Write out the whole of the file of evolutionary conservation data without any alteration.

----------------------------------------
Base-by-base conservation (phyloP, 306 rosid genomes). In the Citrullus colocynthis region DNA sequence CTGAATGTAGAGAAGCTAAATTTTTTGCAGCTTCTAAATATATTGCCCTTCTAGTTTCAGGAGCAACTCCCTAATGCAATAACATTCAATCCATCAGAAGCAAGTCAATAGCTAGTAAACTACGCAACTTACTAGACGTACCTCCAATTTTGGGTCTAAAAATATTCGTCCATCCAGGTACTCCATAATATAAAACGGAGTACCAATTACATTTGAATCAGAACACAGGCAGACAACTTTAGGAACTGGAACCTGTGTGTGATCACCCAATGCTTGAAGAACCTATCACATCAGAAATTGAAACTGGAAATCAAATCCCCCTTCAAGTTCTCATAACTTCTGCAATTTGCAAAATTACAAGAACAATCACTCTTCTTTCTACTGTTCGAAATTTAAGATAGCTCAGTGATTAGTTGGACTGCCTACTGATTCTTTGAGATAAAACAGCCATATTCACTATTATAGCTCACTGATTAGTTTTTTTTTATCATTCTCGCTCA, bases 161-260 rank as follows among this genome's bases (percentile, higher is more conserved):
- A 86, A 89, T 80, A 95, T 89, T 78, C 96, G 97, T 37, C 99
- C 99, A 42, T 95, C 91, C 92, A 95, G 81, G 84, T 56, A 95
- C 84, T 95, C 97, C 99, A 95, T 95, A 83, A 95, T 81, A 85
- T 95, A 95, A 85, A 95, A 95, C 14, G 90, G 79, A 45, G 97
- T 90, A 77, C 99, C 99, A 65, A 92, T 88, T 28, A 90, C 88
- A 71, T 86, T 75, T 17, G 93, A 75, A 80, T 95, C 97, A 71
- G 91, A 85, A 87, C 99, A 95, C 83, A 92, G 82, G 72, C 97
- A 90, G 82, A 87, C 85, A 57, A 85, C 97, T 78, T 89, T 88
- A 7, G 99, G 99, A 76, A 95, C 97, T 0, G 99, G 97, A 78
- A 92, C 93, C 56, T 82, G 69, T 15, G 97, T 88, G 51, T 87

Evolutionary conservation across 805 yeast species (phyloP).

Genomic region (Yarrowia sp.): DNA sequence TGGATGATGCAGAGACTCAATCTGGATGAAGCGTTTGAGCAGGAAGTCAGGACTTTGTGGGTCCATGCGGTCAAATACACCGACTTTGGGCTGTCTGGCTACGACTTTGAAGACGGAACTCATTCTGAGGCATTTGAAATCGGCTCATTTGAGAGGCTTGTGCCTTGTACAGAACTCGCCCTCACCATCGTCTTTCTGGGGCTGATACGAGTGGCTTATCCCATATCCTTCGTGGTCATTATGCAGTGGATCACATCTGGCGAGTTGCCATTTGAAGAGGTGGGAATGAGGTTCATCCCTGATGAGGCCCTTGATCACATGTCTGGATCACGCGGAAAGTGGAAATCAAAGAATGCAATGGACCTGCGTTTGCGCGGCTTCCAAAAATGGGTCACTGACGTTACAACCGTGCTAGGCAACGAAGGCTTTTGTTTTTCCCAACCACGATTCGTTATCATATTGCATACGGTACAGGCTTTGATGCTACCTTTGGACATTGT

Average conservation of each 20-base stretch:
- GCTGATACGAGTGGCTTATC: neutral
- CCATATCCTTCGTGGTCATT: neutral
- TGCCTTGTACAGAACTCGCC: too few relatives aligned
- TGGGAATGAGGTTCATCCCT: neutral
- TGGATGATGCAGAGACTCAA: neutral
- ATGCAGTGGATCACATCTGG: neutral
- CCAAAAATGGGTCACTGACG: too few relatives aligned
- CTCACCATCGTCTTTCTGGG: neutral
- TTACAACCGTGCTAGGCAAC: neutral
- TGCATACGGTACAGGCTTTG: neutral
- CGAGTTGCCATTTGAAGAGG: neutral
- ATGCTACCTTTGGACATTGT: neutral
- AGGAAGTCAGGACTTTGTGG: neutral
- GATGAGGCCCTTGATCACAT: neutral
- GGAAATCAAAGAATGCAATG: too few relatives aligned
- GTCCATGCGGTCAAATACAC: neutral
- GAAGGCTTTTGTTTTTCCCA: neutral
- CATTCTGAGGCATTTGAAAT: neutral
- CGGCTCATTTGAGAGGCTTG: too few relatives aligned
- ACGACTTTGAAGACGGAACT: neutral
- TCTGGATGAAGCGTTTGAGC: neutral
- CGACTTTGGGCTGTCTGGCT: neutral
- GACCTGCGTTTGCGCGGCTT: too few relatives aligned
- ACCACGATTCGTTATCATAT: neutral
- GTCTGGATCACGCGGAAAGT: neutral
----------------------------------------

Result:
Base-by-base conservation (phyloP, 306 rosid genomes). In the Citrullus colocynthis region DNA sequence CTGAATGTAGAGAAGCTAAATTTTTTGCAGCTTCTAAATATATTGCCCTTCTAGTTTCAGGAGCAACTCCCTAATGCAATAACATTCAATCCATCAGAAGCAAGTCAATAGCTAGTAAACTACGCAACTTACTAGACGTACCTCCAATTTTGGGTCTAAAAATATTCGTCCATCCAGGTACTCCATAATATAAAACGGAGTACCAATTACATTTGAATCAGAACACAGGCAGACAACTTTAGGAACTGGAACCTGTGTGTGATCACCCAATGCTTGAAGAACCTATCACATCAGAAATTGAAACTGGAAATCAAATCCCCCTTCAAGTTCTCATAACTTCTGCAATTTGCAAAATTACAAGAACAATCACTCTTCTTTCTACTGTTCGAAATTTAAGATAGCTCAGTGATTAGTTGGACTGCCTACTGATTCTTTGAGATAAAACAGCCATATTCACTATTATAGCTCACTGATTAGTTTTTTTTTATCATTCTCGCTCA, bases 161-260 rank as follows among this genome's bases (percentile, higher is more conserved):
- A 86, A 89, T 80, A 95, T 89, T 78, C 96, G 97, T 37, C 99
- C 99, A 42, T 95, C 91, C 92, A 95, G 81, G 84, T 56, A 95
- C 84, T 95, C 97, C 99, A 95, T 95, A 83, A 95, T 81, A 85
- T 95, A 95, A 85, A 95, A 95, C 14, G 90, G 79, A 45, G 97
- T 90, A 77, C 99, C 99, A 65, A 92, T 88, T 28, A 90, C 88
- A 71, T 86, T 75, T 17, G 93, A 75, A 80, T 95, C 97, A 71
- G 91, A 85, A 87, C 99, A 95, C 83, A 92, G 82, G 72, C 97
- A 90, G 82, A 87, C 85, A 57, A 85, C 97, T 78, T 89, T 88
- A 7, G 99, G 99, A 76, A 95, C 97, T 0, G 99, G 97, A 78
- A 92, C 93, C 56, T 82, G 69, T 15, G 97, T 88, G 51, T 87

Evolutionary conservation across 805 yeast species (phyloP).

Genomic region (Yarrowia sp.): DNA sequence TGGATGATGCAGAGACTCAATCTGGATGAAGCGTTTGAGCAGGAAGTCAGGACTTTGTGGGTCCATGCGGTCAAATACACCGACTTTGGGCTGTCTGGCTACGACTTTGAAGACGGAACTCATTCTGAGGCATTTGAAATCGGCTCATTTGAGAGGCTTGTGCCTTGTACAGAACTCGCCCTCACCATCGTCTTTCTGGGGCTGATACGAGTGGCTTATCCCATATCCTTCGTGGTCATTATGCAGTGGATCACATCTGGCGAGTTGCCATTTGAAGAGGTGGGAATGAGGTTCATCCCTGATGAGGCCCTTGATCACATGTCTGGATCACGCGGAAAGTGGAAATCAAAGAATGCAATGGACCTGCGTTTGCGCGGCTTCCAAAAATGGGTCACTGACGTTACAACCGTGCTAGGCAACGAAGGCTTTTGTTTTTCCCAACCACGATTCGTTATCATATTGCATACGGTACAGGCTTTGATGCTACCTTTGGACATTGT

Average conservation of each 20-base stretch:
- GCTGATACGAGTGGCTTATC: neutral
- CCATATCCTTCGTGGTCATT: neutral
- TGCCTTGTACAGAACTCGCC: too few relatives aligned
- TGGGAATGAGGTTCATCCCT: neutral
- TGGATGATGCAGAGACTCAA: neutral
- ATGCAGTGGATCACATCTGG: neutral
- CCAAAAATGGGTCACTGACG: too few relatives aligned
- CTCACCATCGTCTTTCTGGG: neutral
- TTACAACCGTGCTAGGCAAC: neutral
- TGCATACGGTACAGGCTTTG: neutral
- CGAGTTGCCATTTGAAGAGG: neutral
- ATGCTACCTTTGGACATTGT: neutral
- AGGAAGTCAGGACTTTGTGG: neutral
- GATGAGGCCCTTGATCACAT: neutral
- GGAAATCAAAGAATGCAATG: too few relatives aligned
- GTCCATGCGGTCAAATACAC: neutral
- GAAGGCTTTTGTTTTTCCCA: neutral
- CATTCTGAGGCATTTGAAAT: neutral
- CGGCTCATTTGAGAGGCTTG: too few relatives aligned
- ACGACTTTGAAGACGGAACT: neutral
- TCTGGATGAAGCGTTTGAGC: neutral
- CGACTTTGGGCTGTCTGGCT: neutral
- GACCTGCGTTTGCGCGGCTT: too few relatives aligned
- ACCACGATTCGTTATCATAT: neutral
- GTCTGGATCACGCGGAAAGT: neutral